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markaj311 04-10-2013 01:43 PM

Standing Water on Basement Floor after Rain - Pics..
Hi guys, need your help! :boat: Whenever it rains hard I get standing water in my basement. My rugs I had (not shown) were SOAKED, and I have several areas down there that get up to 1" of water! Recently, I used Rustoleum LeakSeal and filled every crack on the basement floor and then painted over with DryLock Concrete Floor Paint. I was hoping this may fix the issue, but it didn't work at all. Thoughts?

Old floor drain that was filled in with concrete (city request)

Looks like it comes from under the support columns

Also, behind where I'm standing taking the pics my 8x10 area rug was SOAKING wet, but I could not tell where the water came from as everything around it was dry... thank you for any help given, guys! Its appreciated! :thumbsup:

concretemasonry 04-10-2013 02:25 PM

I guess is that you have a high water table.

You are looking at map of your basement floor with the wets area being to low spots. Is seems the remaining water is around the posts and the spot in the far corner where the old drain apparently is. If this is the case the hydrostatic pressure is forcing water up at junction of the steel and surrounding concrete.

since it associated with the rains, you can probably rule out an interior water leak (especially from the color of the water).

Do the neighboring houses have any problems? If not your exterior drainage and downspouts are not doing the job, so they may have to be adjusted for your location and site. Downspout extensions are not a simple magic sure all since the native soil and type of backfill must be considered.


joecaption 04-10-2013 03:52 PM

No sump pump in the basement?
I would help relieve some of the pressure.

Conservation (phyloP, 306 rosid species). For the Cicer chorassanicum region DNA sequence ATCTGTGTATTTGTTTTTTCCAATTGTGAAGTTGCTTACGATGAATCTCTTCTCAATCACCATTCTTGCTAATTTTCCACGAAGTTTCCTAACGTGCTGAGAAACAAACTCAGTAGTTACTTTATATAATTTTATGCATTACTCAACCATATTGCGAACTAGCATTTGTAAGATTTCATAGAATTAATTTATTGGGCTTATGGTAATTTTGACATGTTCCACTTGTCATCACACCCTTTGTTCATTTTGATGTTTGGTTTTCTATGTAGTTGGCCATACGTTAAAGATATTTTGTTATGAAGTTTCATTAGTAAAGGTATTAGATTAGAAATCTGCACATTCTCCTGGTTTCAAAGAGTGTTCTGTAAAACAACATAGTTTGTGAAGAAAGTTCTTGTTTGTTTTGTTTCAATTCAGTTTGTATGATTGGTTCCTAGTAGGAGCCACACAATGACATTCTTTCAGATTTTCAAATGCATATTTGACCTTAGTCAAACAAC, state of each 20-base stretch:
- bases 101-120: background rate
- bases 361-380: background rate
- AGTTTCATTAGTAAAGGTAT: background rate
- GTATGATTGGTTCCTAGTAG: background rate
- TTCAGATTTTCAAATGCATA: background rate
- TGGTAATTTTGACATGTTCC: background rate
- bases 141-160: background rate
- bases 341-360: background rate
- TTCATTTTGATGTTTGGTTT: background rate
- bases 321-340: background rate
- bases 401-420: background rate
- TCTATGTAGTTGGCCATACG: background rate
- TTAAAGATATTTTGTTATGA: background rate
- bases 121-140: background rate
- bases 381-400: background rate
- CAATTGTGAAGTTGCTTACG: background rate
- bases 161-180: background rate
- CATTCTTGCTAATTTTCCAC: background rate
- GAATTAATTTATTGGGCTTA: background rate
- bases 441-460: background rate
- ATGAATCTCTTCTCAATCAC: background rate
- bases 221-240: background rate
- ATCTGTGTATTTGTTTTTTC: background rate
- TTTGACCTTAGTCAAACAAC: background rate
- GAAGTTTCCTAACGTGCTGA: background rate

markaj311 04-10-2013 05:49 PM

No, I do have a sump pump its just in another corner of the basement.

jomama45 04-10-2013 07:46 PM

As Dick mentioned, it's most likely that you have a high artificial water table. I'd assume you have been bombarded with lot's of rain, as we have here, the last few days. Unfortunately, there is no paint, sealer, caulk, patching compound, etc... that's going to hold back that kind of hydrostatic pressure. Concrete won't either, as it's not waterproof on it's own. Nor will a sump crock/pump without an entirely well functioning system. The system involves exterior and interior draintile, covered in adequate amounts of free-draining stone, cross bleeders through the footings, and a either a drain to "daylight on the exterior, or a sump crock & pump. When any one of these parts of the system fails, you will see the water take charge, as you're seeing now...........

hellothere123 04-19-2013 09:13 PM

A couple ideas that have helped me...and they are real basic but here is the list I had to go through

I replaced eaves...mine werent draining properly
Sump Pump
Installed french drains around my property to move standing water away from the house
sloped dirt around house with proper slope

no more probs

markaj311 04-21-2013 05:33 AM

It must be from standing water around my house. I have extended my downspouts 6 ft from the house. I also may add another downspout to one corner of the house as well. I'd like to fix the grading as it currently doesn't slope away from the home, however the ground level is right up to where the brick meets the concrete basement. Think I can still add soil and slope it away?

joecaption 04-21-2013 08:10 AM

Without some pictures taken outside it's hard to know.

SPS-1 04-21-2013 08:21 AM


Originally Posted by markaj311 (Post 1164023)
I'd like to fix the grading as it currently doesn't slope away from the home, however the ground level is right up to where the brick meets the concrete basement.